Hong Kong’s sprint stars meet again in the Group Two Premier Bowl but history says to look for an up-and-coming type like Blizzard in an race that has been a graveyard for favourites.

Blizzard came through a rigorous four-year-old campaign with flying colours last season and fits the profile of many of the recent winners in a handicap that has favoured the lightweights.

Chad Schofield will claim two pounds over and Blizzard will carry 115 pounds against a group that includes the winners of the last two runnings of the Group One Hong Kong Sprint; Peniaphobia (2015) and Aerovelocity (2014).

Both of the established Group One winners have drawn well, but Peniaphobia (Vincent Ho Chak-yiu) has been allotted top weight of 133 pounds and Aerovelocity (Zac Purton) resumes hauling 131 pounds.

In the last 16 editions, only two horses have carried more than 127 pounds to victory, both lumping top weight, but both were champion milers resuming. Electronic Unicorn notching a career-changing early success for John Size in 2001 and Able Friend storming home off a hot speed last year.

In the 10 times since the race has been elevated to Group Three status, seven of the winners have carried 122 pounds or less – which may go some way to explaining the appalling recent record favourites have in the race.

In the last decade just two favourites have been able to salute, with a number of outsiders lobbing at cricket score odds as well. Absolute Champion broke through at 34-1 on his way to a Hong Kong Sprint triumph next start in 2006 and Rich Unicorn scored at 63-1 in 2011.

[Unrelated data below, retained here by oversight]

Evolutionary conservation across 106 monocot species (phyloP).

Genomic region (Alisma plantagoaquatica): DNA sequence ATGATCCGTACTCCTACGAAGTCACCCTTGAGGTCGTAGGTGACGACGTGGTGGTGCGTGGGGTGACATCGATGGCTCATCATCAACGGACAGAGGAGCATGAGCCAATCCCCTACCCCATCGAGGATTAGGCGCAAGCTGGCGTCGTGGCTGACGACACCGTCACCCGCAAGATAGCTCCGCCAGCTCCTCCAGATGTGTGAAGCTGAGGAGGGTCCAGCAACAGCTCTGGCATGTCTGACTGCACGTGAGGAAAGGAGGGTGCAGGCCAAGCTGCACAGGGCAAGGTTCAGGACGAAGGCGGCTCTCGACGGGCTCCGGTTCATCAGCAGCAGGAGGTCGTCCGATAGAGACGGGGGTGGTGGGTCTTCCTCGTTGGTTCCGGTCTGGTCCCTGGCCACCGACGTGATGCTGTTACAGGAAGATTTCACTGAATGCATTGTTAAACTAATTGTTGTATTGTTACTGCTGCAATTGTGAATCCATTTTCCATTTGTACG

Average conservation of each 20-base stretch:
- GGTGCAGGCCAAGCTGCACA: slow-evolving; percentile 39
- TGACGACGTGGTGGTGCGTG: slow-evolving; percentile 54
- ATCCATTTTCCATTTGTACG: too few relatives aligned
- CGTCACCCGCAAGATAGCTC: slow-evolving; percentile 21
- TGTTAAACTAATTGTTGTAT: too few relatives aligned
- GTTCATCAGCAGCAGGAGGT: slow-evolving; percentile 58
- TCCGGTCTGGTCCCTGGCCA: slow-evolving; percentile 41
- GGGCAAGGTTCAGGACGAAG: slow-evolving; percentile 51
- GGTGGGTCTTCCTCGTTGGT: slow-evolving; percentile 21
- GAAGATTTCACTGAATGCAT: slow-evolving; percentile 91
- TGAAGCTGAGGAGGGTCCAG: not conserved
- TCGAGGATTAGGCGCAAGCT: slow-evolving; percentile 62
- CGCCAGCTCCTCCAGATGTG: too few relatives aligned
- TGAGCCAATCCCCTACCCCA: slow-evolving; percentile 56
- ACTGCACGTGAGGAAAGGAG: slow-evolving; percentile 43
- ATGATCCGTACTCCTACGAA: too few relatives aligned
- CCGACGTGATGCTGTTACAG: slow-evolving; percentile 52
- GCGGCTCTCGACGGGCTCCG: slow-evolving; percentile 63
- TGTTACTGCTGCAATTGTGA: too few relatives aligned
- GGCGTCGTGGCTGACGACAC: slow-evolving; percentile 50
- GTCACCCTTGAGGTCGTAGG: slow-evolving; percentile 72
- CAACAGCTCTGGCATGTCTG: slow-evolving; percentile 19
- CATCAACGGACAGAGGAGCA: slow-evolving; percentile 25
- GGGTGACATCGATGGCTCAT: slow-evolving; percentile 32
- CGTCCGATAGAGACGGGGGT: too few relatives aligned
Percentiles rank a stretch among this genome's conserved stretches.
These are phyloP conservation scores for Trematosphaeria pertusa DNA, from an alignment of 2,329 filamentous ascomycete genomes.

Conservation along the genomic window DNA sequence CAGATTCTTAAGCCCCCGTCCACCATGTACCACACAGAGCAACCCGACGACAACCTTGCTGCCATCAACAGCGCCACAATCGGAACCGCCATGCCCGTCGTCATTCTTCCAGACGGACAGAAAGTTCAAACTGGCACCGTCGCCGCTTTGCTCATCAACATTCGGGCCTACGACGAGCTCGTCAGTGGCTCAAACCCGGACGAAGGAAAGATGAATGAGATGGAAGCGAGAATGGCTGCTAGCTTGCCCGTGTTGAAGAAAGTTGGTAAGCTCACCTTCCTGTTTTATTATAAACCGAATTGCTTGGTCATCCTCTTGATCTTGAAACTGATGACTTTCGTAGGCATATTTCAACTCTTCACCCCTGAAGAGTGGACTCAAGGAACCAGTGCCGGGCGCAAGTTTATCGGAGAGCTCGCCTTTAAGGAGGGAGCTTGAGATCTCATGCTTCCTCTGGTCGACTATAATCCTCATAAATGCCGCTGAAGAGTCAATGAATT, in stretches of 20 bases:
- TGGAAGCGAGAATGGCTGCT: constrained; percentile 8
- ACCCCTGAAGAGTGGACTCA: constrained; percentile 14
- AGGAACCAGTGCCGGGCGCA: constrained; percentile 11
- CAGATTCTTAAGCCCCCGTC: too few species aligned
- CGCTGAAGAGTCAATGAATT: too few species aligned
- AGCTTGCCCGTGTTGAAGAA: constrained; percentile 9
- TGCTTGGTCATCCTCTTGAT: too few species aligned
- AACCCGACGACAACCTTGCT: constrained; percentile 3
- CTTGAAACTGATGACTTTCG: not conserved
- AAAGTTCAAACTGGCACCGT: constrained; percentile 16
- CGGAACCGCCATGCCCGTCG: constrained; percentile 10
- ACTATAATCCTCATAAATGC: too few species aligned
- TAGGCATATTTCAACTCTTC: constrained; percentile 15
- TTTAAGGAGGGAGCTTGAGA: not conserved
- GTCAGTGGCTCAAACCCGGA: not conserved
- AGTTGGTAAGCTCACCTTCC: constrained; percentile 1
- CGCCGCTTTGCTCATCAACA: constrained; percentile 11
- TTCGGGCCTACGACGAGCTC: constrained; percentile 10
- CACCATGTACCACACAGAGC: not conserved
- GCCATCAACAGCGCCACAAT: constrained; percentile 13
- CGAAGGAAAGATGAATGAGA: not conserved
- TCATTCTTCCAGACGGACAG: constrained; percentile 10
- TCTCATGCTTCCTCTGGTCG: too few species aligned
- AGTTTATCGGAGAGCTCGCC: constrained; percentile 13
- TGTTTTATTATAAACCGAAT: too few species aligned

Don’t expect Blizzard to be such generous odds but, judging by early markets, getting double figures about Ricky Yiu Poon-fai’s iron horse doesn’t seem out of the question either.

Chad Schofield lands plum ride on Blizzard and hopes to prove Simply Invincible at Sha Tin

Blizzard comes off a desperately unlucky third in the HKSAR Chief Executive’s Cup where the five-year-old copped the worst of a mid-corner squeeze that caused the gelding to lose position at a vital stage of the race.

The way he hit the line after being flattened suggested he probably should have won but the handicapper couldn’t get hold of him and he went up just one point in the ratings.

While some may mark Blizzard down for coming back in trip, by far a bigger issue is barrier 12, from where it seems Schofield has a job to find some semblance of cover on a horse that has drawn eight or wider in 11 of his 17 career starts.

There should be speed to run home off, which would benefit Blizzard, but it is unlikely to be the same type of suicidal tempo that allowed Able Friend to capitalise with his sprint last year. Sometimes three-wide with cover isn’t a bad place to be entering the straight in this type of race, and if Blizzard finds the back of a contender like Amazing Kids (Silvestre de Sousa) or Lucky Bubbles (Brett Prebble), he can finish strongly.

Even though Blizzard hasn’t won since this meeting last year in a Class Two, when he ground out a tough decision over another rival here, Thewizardofoz (Joao Moreira), there have been acceptable excuses.

Blizzard was then stretched out of his comfort zone, first to a mile, and then up to 1,800m, where he placed in the Hong Kong Classic Cup, and then on to the 2,000m of the Hong Kong Derby.

Now that Yiu has pressed reset on the race programming, and is wisely keeping the big chestnut sprinting, expect to see Blizzard make the most of his handicap advantage and take a step to the next level.